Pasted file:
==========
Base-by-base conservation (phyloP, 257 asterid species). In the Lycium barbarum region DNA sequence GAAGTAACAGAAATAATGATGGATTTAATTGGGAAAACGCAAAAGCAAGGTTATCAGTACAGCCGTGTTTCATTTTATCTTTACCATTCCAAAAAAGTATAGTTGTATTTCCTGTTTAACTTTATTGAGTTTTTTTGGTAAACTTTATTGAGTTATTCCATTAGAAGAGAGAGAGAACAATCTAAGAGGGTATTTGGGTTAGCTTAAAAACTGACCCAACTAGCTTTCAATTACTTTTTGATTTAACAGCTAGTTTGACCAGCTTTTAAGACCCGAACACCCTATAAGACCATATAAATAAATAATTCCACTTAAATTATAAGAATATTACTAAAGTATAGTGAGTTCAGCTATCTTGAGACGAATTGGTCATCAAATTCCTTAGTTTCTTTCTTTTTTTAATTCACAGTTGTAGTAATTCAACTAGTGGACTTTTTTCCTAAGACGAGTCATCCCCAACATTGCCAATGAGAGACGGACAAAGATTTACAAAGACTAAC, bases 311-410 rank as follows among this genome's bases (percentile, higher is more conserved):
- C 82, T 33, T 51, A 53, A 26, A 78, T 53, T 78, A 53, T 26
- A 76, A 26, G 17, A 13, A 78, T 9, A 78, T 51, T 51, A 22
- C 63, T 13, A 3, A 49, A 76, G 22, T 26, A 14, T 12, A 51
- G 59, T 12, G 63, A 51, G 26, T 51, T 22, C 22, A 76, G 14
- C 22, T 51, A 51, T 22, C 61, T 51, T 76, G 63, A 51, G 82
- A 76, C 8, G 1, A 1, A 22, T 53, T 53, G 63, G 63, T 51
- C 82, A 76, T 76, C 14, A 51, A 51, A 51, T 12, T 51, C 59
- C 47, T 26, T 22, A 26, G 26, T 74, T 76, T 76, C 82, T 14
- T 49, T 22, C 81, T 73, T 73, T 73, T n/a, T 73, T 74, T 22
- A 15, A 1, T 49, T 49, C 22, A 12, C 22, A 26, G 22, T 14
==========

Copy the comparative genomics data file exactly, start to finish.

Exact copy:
Base-by-base conservation (phyloP, 257 asterid species). In the Lycium barbarum region DNA sequence GAAGTAACAGAAATAATGATGGATTTAATTGGGAAAACGCAAAAGCAAGGTTATCAGTACAGCCGTGTTTCATTTTATCTTTACCATTCCAAAAAAGTATAGTTGTATTTCCTGTTTAACTTTATTGAGTTTTTTTGGTAAACTTTATTGAGTTATTCCATTAGAAGAGAGAGAGAACAATCTAAGAGGGTATTTGGGTTAGCTTAAAAACTGACCCAACTAGCTTTCAATTACTTTTTGATTTAACAGCTAGTTTGACCAGCTTTTAAGACCCGAACACCCTATAAGACCATATAAATAAATAATTCCACTTAAATTATAAGAATATTACTAAAGTATAGTGAGTTCAGCTATCTTGAGACGAATTGGTCATCAAATTCCTTAGTTTCTTTCTTTTTTTAATTCACAGTTGTAGTAATTCAACTAGTGGACTTTTTTCCTAAGACGAGTCATCCCCAACATTGCCAATGAGAGACGGACAAAGATTTACAAAGACTAAC, bases 311-410 rank as follows among this genome's bases (percentile, higher is more conserved):
- C 82, T 33, T 51, A 53, A 26, A 78, T 53, T 78, A 53, T 26
- A 76, A 26, G 17, A 13, A 78, T 9, A 78, T 51, T 51, A 22
- C 63, T 13, A 3, A 49, A 76, G 22, T 26, A 14, T 12, A 51
- G 59, T 12, G 63, A 51, G 26, T 51, T 22, C 22, A 76, G 14
- C 22, T 51, A 51, T 22, C 61, T 51, T 76, G 63, A 51, G 82
- A 76, C 8, G 1, A 1, A 22, T 53, T 53, G 63, G 63, T 51
- C 82, A 76, T 76, C 14, A 51, A 51, A 51, T 12, T 51, C 59
- C 47, T 26, T 22, A 26, G 26, T 74, T 76, T 76, C 82, T 14
- T 49, T 22, C 81, T 73, T 73, T 73, T n/a, T 73, T 74, T 22
- A 15, A 1, T 49, T 49, C 22, A 12, C 22, A 26, G 22, T 14